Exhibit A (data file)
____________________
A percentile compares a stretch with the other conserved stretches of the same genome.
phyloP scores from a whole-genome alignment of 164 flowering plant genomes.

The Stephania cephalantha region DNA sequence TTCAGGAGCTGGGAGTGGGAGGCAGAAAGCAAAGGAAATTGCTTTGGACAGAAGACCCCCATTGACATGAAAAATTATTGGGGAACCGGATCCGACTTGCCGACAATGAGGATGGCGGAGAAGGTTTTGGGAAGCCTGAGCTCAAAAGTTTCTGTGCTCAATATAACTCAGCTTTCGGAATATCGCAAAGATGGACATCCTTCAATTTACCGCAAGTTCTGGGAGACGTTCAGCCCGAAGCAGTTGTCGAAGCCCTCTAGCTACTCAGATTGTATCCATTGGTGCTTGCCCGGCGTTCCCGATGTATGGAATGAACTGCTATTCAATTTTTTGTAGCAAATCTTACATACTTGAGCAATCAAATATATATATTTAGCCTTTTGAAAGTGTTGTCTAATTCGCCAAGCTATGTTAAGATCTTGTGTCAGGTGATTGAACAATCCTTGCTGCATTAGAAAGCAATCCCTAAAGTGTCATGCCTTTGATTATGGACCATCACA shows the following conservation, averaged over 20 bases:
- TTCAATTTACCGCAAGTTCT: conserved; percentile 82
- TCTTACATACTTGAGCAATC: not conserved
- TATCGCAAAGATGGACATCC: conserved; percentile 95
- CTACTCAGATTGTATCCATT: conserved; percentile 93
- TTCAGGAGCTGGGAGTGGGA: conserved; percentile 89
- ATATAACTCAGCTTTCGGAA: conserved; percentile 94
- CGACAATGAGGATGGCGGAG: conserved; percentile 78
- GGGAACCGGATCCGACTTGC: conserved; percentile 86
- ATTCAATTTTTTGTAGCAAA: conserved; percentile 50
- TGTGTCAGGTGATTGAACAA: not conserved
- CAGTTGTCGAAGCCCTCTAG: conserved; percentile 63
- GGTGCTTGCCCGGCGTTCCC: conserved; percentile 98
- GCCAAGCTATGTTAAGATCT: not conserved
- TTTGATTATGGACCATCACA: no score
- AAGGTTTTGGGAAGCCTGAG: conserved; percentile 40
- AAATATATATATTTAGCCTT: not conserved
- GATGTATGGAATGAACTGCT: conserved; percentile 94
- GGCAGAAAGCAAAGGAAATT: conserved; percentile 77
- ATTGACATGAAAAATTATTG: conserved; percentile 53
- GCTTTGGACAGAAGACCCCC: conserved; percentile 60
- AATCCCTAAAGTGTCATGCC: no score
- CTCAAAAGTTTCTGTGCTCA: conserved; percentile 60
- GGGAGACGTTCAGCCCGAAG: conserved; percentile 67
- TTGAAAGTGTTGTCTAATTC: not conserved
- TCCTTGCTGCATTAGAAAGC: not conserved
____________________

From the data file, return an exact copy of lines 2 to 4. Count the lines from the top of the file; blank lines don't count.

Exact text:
phyloP scores from a whole-genome alignment of 164 flowering plant genomes.

The Stephania cephalantha region DNA sequence TTCAGGAGCTGGGAGTGGGAGGCAGAAAGCAAAGGAAATTGCTTTGGACAGAAGACCCCCATTGACATGAAAAATTATTGGGGAACCGGATCCGACTTGCCGACAATGAGGATGGCGGAGAAGGTTTTGGGAAGCCTGAGCTCAAAAGTTTCTGTGCTCAATATAACTCAGCTTTCGGAATATCGCAAAGATGGACATCCTTCAATTTACCGCAAGTTCTGGGAGACGTTCAGCCCGAAGCAGTTGTCGAAGCCCTCTAGCTACTCAGATTGTATCCATTGGTGCTTGCCCGGCGTTCCCGATGTATGGAATGAACTGCTATTCAATTTTTTGTAGCAAATCTTACATACTTGAGCAATCAAATATATATATTTAGCCTTTTGAAAGTGTTGTCTAATTCGCCAAGCTATGTTAAGATCTTGTGTCAGGTGATTGAACAATCCTTGCTGCATTAGAAAGCAATCCCTAAAGTGTCATGCCTTTGATTATGGACCATCACA shows the following conservation, averaged over 20 bases:
- TTCAATTTACCGCAAGTTCT: conserved; percentile 82